If you’re a migrating bird, why not choose Southern California for your winter layover?

I almost went for the obvious and titled this post, “The Super Bowl is for the Birds.” I only watch the game with one eye, and that eye isn’t fully on alert.

There’s football–and then for me, there’s almost anything else!

Of course, here in the United States it is Super Bowl Sunday.

I enjoy any excuse for gathering with my family, and I never begrudge others the pleasure of THE game. I just don’t share in the interest.

I’m discreet. I can sit here with a laptop while the die-hards enjoy THE game, parked in the back of the room, still comfortably near the food, but not occupying a hold down on television viewing prime real estate.

My mind is elsewhere.

I know it was only yesterday Punxsutawney Phil  gave us the good news that spring is just around the corner. I performed a celebratory happy dance in response and then somehow jumped right into dreams of summer.

My summer is ocean and beaches and the time to fully enjoy.

Yesterday morning I was planning to meet Aimee and the girls at a little preschool function.  Freeway closures for a movie shoot necessitated a slight detour.

But the change in route proved interesting. Sitting at a traffic light I was mesmerized by a flock of sea gulls. No, not the 80s band, but a flock of at least three dozen California Gulls. We live inland; not on the coast.  It’s not unusual  to see an occasional lone gull.  But a flock? Unusual.

Once in rapid population decline, they must be making a come back.


I would be more than happy to have my information updated by anyone in the know, but I think this gull may belong to the Heermann’s Gull family. He is distinctly different form the California Gull, sporting predominantly gray coloring.

3 pelicans in flight

Heermann’s also play well with Brown Pelican’s, which thanks to aggressive conservation measures are plentiful on our local beaches.

Once again, I do my best to determine the species of birds. Because Southern California is winter home to many migratory birds, I don’t always recognize the new faces.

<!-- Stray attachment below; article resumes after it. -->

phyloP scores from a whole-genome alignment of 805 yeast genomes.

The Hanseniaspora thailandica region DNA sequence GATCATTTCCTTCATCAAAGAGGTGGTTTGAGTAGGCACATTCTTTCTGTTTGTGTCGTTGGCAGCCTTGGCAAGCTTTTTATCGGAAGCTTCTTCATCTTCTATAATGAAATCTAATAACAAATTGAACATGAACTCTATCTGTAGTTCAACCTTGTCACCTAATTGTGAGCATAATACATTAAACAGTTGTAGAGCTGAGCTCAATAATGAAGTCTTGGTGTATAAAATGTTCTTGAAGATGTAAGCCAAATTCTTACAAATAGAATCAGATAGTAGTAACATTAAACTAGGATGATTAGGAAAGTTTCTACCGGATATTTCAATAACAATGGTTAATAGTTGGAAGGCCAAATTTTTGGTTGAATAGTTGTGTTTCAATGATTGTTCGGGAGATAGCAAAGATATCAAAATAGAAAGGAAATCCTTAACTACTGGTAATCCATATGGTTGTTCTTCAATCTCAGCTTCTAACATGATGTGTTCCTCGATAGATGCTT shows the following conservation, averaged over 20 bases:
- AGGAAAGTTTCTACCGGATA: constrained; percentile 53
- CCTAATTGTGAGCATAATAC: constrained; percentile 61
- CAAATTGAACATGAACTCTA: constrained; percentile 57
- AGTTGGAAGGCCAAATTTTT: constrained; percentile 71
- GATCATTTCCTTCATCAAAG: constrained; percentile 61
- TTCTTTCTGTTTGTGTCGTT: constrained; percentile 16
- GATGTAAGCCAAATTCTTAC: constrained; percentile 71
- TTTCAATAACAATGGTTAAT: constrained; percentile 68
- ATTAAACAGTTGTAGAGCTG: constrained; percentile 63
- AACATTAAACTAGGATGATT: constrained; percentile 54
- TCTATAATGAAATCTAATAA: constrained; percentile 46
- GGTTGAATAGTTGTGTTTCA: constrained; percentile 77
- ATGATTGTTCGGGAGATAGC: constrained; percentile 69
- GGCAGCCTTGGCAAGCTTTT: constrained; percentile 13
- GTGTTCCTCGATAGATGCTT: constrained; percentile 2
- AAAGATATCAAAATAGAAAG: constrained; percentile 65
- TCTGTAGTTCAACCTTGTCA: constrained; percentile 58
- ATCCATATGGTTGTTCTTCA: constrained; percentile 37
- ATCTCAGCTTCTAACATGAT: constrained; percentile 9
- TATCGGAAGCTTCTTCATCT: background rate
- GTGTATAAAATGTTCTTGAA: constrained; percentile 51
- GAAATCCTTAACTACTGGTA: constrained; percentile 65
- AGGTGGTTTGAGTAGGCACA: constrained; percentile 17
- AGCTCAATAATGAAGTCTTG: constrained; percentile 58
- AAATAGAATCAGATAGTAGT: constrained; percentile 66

I believe these little guys are a member of the curlew genus and may be Whimbrels. Whimbrels are waders in a very large family, probably not originally from California, but a frequent visitor.

The best way to learn is observation, but I don’t live at the ocean. I do use the guidance of books and museums.

During our recent trip to Santa Barbara we spent some time at the Natural History Museum and enjoyed the shore bird exhibit. I was particularly interested in identifying a Cormorant. This isn’t a bird I know, but after reading about the Lone Woman of San Nicolas Island  I developed a greater interest.

Fish Eaters Cormorants

The woman, rescued after 18 solitary years on San Nicolas Island, wore a dress made of cormorant feathers. She had sewn the feather dress together using whale sinews. The birds (above) between the pelicans and the gulls are identified as cormorants.

There are some 40 species of cormorants and shags, but I don’t believe I have ever seen one other than behind glass!

We did have a very special little visit a month or so ago from a young Canadian Goose. He apparently temporarily lost his mother while on his migratory vacation to Laguna Beach.

If you find yourself separated from your flock, Laguna Beach is a nice place for your layover. The weather is mild, there is plenty to eat and the crowd is happy to see you.

I hope if I’ve labeled the birds incorrectly you’ll inform me! I do want to learn. There just isn’t enough time to learn about everything interesting is there?

Enjoy some warm thoughts this week. Spring is coming!

And for those who aren’t watching the Super Bowl, it just got interesting as they lost power in half the stadium. A delay could interfere with my Sunday evening Downton Abbey viewing. Now I’m paying attention!